Doug Martsch: Now You Know

Dave Heaton

Doug Martsch

Now You Know

Label: Warner Bros.
US Release Date: 2002-09-17
UK Release Date: Available as import

With his band Built to Spill, Doug Martsch takes a philosophical approach to rock. A singing voice that's both light as air and gruff, a head-in-the-clouds daydreamer's perspective that's tempered with seemingly real-life anecdotes and stories, a taste for the heady in rock, with a constant nods towards Neil Young and Crazy Horse in particular . . . all of this adds up to rock music that carries weight while appealing to your inner child.

Martsch's first solo album delves into a genre which has its own blend of physicality and mysticism: the blues. There's ghosts and vast American landscapes echoing in the familiar sound of blues guitar playing, electric and acoustic, which Now You Know's songs are drenched in. That sound fits Martsch's songs and poeticisms like a glove. While he's obviously trying to dive headfirst into a genre that he's not associated with, Now You Know doesn't feel like an experiment at all. In fact, more than anything it feels like a Built to Spill album, just wearing a slightly different outfit.

"There's no way of deciding which half of life is less inviting/awake or a dream" Martsch sings at one point, reflecting his standard probing into the workings of the universe while echoing the feel of the music itself, which often walks that beautiful line between dream-life and awake-life. While Martsch's voice to me always suggests dreams and mystery, here the spotlight shines brightly on his guitar. On one level, Now You Know is above all a guitar album, an exercise in riding the history of American blues guitar and seeing where it goes. Whether he's playing slow ("Offer", "Dream") or in a rollicking, down-home party style ("Window", "Lift"), Martsch's guitar speaks loudly and clearly. Where most of the album features him solo, there's a few songs that have a fuller band present; these songs tend to deviate from straight blues, either by sounding more like Built to Spill or by going into altogether different, more synthesizer-tinged territory. There's also one classic blues cover, a dark, ferocious take on Mississippi Fred McDowell's gospel-blues number "Jesus".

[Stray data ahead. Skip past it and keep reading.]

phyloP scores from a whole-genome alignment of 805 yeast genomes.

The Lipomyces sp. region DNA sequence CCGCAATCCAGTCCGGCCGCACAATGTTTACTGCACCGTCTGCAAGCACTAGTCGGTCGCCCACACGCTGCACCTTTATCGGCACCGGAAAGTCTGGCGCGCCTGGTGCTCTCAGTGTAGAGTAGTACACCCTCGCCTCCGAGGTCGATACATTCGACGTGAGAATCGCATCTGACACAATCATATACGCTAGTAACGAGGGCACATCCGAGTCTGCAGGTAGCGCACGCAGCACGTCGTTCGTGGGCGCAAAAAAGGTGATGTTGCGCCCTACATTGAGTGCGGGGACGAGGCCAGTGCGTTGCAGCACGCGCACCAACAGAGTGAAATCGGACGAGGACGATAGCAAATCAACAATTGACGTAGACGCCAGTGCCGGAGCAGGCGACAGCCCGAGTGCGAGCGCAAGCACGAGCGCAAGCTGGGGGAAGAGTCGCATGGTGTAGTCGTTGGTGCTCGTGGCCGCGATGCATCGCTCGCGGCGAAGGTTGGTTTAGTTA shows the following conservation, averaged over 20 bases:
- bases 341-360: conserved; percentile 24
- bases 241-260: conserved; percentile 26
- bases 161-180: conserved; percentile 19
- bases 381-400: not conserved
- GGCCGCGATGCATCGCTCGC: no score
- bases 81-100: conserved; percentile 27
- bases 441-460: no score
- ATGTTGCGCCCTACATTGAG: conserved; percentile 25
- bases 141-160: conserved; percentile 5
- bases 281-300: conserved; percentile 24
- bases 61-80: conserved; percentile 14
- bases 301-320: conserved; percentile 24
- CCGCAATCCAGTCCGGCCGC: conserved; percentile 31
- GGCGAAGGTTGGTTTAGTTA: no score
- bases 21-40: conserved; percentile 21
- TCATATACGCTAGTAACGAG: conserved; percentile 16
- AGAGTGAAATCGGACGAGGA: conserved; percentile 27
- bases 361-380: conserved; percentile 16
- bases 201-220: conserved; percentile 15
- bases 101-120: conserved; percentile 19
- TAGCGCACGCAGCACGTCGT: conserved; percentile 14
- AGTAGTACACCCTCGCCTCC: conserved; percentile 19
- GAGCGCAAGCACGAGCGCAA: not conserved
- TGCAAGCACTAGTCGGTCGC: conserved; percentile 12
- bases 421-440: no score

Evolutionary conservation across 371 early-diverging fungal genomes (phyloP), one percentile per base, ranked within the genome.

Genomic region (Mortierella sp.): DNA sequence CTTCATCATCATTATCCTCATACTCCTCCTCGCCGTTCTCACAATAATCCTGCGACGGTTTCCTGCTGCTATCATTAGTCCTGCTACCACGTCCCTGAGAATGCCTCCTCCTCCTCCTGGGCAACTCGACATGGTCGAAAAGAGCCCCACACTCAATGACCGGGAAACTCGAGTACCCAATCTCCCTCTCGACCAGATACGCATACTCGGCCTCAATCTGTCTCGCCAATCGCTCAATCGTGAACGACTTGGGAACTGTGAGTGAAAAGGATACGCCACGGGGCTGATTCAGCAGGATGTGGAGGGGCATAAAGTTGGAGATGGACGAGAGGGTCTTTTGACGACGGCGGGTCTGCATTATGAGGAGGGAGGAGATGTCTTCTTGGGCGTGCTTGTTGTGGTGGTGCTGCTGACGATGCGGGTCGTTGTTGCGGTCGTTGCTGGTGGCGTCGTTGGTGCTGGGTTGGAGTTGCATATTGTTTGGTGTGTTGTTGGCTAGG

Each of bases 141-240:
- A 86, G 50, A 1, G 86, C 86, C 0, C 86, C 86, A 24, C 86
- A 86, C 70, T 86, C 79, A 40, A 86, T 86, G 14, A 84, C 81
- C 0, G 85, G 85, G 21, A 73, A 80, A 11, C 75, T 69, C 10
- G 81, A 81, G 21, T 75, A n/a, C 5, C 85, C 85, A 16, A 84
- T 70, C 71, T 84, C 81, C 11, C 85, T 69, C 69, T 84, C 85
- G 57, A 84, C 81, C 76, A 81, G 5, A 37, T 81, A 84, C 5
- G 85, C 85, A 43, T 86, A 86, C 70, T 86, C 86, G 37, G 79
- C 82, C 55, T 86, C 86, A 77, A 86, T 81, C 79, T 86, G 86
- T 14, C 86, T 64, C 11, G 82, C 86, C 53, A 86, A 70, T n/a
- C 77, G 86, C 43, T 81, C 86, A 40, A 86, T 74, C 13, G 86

By integrating his own personality and interests with that of the blues, Martsch illuminates the connections between them. When he sings lines like, "Happened again last night/woke up buzzing/wanted to escape my limbs and the certainty of death," it's hard not to think of the history of blues songs about the cycle of life and death, about the perennial hellhounds on our trail.

While on Now You Know the relationship between Martsch and the blues feels natural, it's hard not to wonder if Martsch sees this as a chance he's taking, if he's concerned if "indie rock" fans will follow him into the legacy of the blues. While the closing "Stay", which opens with the phrase used as the album title, is a treatise to a lover that might leave, it sounds like it could just as easily be meant for his fans (i.e., now you see I have more interests than just rock, will you stay with me?). If he's worrying about his fans, he shouldn't. Now You Know has the same quiet majesty that drew music fans to Built to Spill in the first place.





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